In Europe an interest in cemeteries is not considered morbid or unnatural, for they contain the mortal remains of some of the most famous people in history. The most famous of the French cemeteries is the Père Lachaise Cemetery in Paris. On November 1st and 2nd, Parisians flock to the cemetery to celebrate All Saints Day and the Day of the Dead. But on any given day the cemetery is alive with tourists looking for the famous names. The list of celebrities of the past includes Rossini, Pissaro, Seurat, Chopin, Corot, Molière, Delacroix, Balzac, Bizet, Proust, Modigliani, Oscar Wilde, Edith Piaf and Sarah Bernhardt – to name just a few of the well known ones. The cemetery also became a resting place for the Americans Isadora Duncan, Jim Morrison, Gertrude Stein and Alice B Toklas who died in France.
Père Lachaise Cemetery opened in 1804 at a time when the other city and churchyard cemeteries were literally full to overflowing. The cemetery was slow to acquire tenants, so the planner in charge arranged to transfer in some bodies of notable people such as Moliere and La Fontaine to impart a glamour to the cemetery and encourage burials of affluent and important people.
And it’s not just who is interred here that inspires wonder, but the very appearance of the ornate and dramatic tombs and memorials that dot the grounds. Much of the funerary sculpture is intended to be appreciated and sometimes to give warning or perhaps make a joke. There is no joke along the Eastern perimeter, however. This area contains memorials to the victims of concentration camps of WW2, French deportees who were forced to work for the Germans, resistance fighters and thousands of other missing persons from the war. Poignant sculptures of emaciated bodies demonstrate the despair and oppression suffered by these inmates. There are also memorials to those who lost their lives in a number of plane crashes in recent decades.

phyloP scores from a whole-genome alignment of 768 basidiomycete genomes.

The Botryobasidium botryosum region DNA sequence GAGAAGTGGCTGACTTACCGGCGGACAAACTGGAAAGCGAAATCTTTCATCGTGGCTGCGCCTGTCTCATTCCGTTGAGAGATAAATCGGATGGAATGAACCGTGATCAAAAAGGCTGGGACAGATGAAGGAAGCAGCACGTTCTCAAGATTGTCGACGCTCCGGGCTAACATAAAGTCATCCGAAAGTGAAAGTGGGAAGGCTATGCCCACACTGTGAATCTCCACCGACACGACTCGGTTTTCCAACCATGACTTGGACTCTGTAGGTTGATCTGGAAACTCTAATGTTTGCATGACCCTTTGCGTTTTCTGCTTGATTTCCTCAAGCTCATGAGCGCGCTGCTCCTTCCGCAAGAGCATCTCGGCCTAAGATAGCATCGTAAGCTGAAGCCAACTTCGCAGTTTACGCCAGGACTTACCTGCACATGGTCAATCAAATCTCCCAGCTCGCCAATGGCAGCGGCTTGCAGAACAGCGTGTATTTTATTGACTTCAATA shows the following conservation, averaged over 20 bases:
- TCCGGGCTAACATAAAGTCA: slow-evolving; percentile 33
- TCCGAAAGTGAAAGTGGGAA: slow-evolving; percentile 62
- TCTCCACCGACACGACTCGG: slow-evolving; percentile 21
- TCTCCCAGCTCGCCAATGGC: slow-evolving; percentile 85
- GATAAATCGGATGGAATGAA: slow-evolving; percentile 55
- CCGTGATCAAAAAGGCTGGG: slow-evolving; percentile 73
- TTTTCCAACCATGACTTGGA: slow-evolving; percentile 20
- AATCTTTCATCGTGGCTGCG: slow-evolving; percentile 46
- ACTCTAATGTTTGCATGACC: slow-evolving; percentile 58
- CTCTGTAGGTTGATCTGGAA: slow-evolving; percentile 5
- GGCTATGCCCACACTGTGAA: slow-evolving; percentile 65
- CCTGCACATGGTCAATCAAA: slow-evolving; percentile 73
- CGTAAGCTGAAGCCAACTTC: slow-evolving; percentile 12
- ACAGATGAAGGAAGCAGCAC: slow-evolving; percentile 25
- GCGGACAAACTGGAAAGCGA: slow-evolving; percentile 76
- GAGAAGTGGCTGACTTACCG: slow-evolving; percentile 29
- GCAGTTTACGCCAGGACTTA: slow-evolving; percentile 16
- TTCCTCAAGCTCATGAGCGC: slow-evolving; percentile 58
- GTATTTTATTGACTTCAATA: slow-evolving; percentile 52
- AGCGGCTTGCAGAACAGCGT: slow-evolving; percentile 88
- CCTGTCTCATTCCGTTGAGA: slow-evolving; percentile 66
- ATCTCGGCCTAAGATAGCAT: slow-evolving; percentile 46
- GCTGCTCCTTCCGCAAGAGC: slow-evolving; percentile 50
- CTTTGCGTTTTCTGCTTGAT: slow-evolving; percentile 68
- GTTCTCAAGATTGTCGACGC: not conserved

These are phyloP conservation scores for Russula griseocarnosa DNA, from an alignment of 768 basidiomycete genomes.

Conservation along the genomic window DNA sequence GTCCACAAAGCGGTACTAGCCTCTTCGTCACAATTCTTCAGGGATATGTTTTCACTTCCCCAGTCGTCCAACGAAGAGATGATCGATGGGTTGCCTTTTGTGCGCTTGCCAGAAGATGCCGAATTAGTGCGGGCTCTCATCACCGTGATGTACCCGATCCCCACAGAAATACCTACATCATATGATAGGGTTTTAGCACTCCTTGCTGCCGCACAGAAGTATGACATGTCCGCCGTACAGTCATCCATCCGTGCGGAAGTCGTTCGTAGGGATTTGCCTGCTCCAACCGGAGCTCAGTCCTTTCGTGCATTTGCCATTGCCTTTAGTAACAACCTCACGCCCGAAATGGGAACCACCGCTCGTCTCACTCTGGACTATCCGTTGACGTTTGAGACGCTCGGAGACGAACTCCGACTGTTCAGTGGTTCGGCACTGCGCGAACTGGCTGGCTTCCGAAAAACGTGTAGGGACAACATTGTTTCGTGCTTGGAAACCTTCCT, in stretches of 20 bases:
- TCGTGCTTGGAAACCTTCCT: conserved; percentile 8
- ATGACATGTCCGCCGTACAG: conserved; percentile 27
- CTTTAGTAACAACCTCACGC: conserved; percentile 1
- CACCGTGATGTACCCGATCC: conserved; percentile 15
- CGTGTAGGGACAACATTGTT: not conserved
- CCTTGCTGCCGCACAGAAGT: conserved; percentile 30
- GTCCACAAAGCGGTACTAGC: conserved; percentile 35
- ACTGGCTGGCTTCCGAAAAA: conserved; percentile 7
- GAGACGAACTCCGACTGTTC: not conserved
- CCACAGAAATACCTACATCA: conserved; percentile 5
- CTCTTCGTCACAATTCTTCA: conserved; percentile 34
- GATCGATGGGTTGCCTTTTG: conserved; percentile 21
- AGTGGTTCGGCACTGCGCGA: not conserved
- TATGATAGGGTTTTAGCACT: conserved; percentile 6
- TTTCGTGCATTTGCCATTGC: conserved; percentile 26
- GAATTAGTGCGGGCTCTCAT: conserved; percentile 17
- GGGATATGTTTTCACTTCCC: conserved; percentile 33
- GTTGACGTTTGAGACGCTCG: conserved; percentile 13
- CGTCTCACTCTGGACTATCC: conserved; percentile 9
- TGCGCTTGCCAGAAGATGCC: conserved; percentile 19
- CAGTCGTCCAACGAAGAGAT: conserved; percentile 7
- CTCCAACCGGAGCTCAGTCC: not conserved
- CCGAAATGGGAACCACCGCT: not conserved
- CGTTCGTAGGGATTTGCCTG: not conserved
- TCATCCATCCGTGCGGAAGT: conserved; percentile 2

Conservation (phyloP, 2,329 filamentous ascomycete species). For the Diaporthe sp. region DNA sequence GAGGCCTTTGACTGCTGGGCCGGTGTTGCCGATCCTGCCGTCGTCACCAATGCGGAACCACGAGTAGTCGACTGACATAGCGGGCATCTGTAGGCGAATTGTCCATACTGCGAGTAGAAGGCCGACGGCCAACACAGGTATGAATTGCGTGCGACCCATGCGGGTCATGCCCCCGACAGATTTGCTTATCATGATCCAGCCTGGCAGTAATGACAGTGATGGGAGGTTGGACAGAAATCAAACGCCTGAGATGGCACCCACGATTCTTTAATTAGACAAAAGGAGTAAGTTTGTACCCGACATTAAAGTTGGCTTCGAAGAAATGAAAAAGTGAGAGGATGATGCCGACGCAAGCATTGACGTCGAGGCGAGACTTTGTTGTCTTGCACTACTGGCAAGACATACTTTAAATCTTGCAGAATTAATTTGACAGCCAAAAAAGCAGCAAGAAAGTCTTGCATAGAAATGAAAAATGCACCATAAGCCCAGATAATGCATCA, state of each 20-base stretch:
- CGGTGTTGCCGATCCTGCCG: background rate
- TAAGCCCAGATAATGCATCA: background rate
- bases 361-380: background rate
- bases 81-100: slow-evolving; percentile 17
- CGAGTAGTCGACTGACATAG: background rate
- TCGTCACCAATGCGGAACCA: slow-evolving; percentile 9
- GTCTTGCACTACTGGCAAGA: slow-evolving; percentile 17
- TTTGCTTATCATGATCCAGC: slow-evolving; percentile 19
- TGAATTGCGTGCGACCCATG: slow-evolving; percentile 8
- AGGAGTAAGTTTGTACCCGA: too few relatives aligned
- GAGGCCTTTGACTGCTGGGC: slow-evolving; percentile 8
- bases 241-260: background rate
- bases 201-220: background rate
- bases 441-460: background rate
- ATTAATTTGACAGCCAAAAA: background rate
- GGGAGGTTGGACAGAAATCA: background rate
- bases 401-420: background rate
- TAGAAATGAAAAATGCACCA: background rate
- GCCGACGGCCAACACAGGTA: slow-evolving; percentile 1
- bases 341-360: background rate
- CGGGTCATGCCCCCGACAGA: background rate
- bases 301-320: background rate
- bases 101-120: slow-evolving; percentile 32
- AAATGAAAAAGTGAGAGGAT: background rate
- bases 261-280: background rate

Two of the most visited graves in this cemetery are those of Jim Morrison and Edith Piaf; they certainly were there in numbers on the day I made my pilgrimage. Morrison was living in Paris at the time of his death, allegedly of a heart attack, but there is still some speculation about that. He was secretly buried the day after he died without any autopsy, so he may not even be there. Despite that, his grave continues to be visited by his many fans who leave flowers, bottles of alcohol and graffitti around the site. It is barricaded off, but that does not stop the adoring public. When French chanteuse “the little sparrow” Edith Piaf died in 1963 forty thousand people broke through barricades at the cemetery to pay her homage. The simple black tomb bears her real name – Edith Giovanna Gassion.
Isadora Duncan died in a freak accident in Nice in 1927 at the age of 48. Her ashes were joined with those of her children, who had also met untimely deaths, and interred in a niche in the Columbarium beside the Crematorium.
Gertrude Stein’s grave is somewhat plain and unremarkable except for the fact that on the reverse of her headstone is the inscription listing Alice B. Toklas, signifying they are together again after a twenty year separation. However it continues to draw admirers, as the large number of pebbles placed around and on top of the memorial (in the Jewish custom) testify.
- 50 years gone, but still loved: Edith Piaf fans flock to Paris for memorial (independent.co.uk)
- Spirit of Competition Is Alive in Paris Cemetery (online.wsj.com)
- Happy Birthday Alice B. Toklas. Pass the Hash Brownies. (gaygroom.wordpress.com)
- Paris – Top Ten things to do (aroundtheworldwithliz.com)